Edinburgh has an embarrassment of riches when it comes to sights. Whether you're an sightseeing visitor or a curious local, make sure you visit the following attractions in Scotland's capital.
This village within a city often goes under the radar of tourists due to its discreet location - a visit to Dean Village, however, is often a highlight for those enjoying a stay in the capital.
Perched on the Water of Leith, the former milling village is a photogenic patchwork of architectural styles.
A hike up Arthur's Seat is essential for residents and visitors of Auld Reekie.
At 251 metres, the dormant volcano is the perfect vantage point for the rest of the city, offering unique views of Edinburgh Castle, Calton Hill and Leith.
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Port of Leith
Leith, the setting of Trainspotting, has recently become Edinburgh's up and coming neighbourhood, with much of the area punctuated with trendy bars and restaurants.
The Port of Leith has played a significant role in history as Edinburgh's main port and was the site of the 16th century Siege of Leith. Be sure to visit the unique Lamb's House while in the area, which was visited by Mary, Queen of Scots in 1561.
Mary King's Close
Located beneath the Royal Mile, Mary King's Close is a warren of hidden streets, frozen in time since the 17th century.
Hour long tours of the concealed thoroughfare run throughout the day and offer a unique insight of life in old Edinburgh.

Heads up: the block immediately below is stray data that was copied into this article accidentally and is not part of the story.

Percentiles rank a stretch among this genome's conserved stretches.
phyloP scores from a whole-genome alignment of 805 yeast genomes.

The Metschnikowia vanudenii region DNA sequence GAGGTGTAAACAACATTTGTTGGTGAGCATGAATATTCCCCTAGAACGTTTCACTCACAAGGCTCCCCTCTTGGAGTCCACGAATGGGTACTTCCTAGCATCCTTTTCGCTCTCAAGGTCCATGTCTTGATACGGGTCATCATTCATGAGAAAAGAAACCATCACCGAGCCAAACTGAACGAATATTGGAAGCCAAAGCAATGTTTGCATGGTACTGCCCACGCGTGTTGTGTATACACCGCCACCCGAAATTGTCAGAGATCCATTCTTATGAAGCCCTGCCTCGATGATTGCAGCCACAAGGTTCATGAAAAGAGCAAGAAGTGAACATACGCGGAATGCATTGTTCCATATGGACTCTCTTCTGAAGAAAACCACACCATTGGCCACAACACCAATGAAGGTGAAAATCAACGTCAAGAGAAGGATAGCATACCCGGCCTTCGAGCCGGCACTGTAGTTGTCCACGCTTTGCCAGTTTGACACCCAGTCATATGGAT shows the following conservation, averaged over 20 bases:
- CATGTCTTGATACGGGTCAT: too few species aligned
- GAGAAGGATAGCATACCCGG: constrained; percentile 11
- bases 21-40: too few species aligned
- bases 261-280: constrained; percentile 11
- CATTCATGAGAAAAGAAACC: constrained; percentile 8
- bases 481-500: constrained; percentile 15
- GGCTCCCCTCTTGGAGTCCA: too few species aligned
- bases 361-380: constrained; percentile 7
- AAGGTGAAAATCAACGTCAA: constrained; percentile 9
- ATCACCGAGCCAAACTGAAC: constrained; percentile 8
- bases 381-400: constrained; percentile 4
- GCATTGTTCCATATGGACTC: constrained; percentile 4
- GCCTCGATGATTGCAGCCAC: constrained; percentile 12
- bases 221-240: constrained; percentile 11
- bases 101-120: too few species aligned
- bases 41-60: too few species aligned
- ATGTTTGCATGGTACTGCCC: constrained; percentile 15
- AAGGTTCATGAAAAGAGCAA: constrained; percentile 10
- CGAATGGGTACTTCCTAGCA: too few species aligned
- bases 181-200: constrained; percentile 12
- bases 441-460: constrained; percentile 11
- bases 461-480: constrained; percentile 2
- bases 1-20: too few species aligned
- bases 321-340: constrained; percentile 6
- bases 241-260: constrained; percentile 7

Visit: High Street, 2 Warriston's Close, EH1 1PG - realmarykingsclose.com
St Giles' Cathedral
If this place of worship could speak, it would have a story or two to tell of the debauchery and public humiliation which has occurred on the Royal Mile over the years.
Today, the distinctive cathedral is an awe-inspiring sight for those who venture inside. The Thistle Chapel - located to the rear of the cathedral - has a particularly interesting appearance and history.
Visit: High Street, EH1 1RE - stgilescathedral.org.uk
Best known as the setting in a heart string tugging story about a man and his dog, this city kirkyard is also the "birthplace" of several Harry Potter characters and the home of one of the world's "most dangerous" poltergeists.
Despite the frightening tales relating to the cemetery, Greyfriars in reality is a peaceful escape from the bustling city with a unique perspective of Edinburgh Castle.
Situated on the outskirts of Edinburgh, Rosslyn Chapel has played host to Templar Knights - and Tom Hanks - throughout its intriguing history.
A stroll down to Roslin Glen and Rosslyn Castle also make for a wonderful walk once you've toured the place of worship.
Visit: Chapel Loan, Roslin, EH25 9PU - rosslynchapel.com
Royal Botanic Gardens
Spread over seventy acres, these gardens house thousands of beautiful species of flowers and plants.
Entry to the majority of the gardens is free, but it's well worth parting with £6.50 to visit the opulent glasshouse that acts as a centrepiece for the gardens. This transparent structure is home to a number of exotic and tropical plants.
Visit: Arboretum Place, EH3 5NZ - rbge.org.uk
Palace of Holyroodhouse
Sitting in the shadow of Arthur's Seat Holyroodhouse is Queen Elizabeth II's Scottish residence.
When her majesty isn't present, the stunning palace is open to tourists. Tours of the Holyroodhouse reveal its relation to Scottish historical figures, including Bonnie Prince Charlie and Mary, Queen of Scots.
Visit: Canongate, EH8 8DX - royalcollection.org.uk
Though pint-sized in comparison to its bigger brother Arthur's Seat, Calton Hill offers a picture-perfect perspective of the city.
While atop the city peak study the parthenonesque National Monument - known locally as Edinburgh's disgrace - and take time to visit the Nelson Monument, erected to commemorate Vice Admiral Horatio Nelson.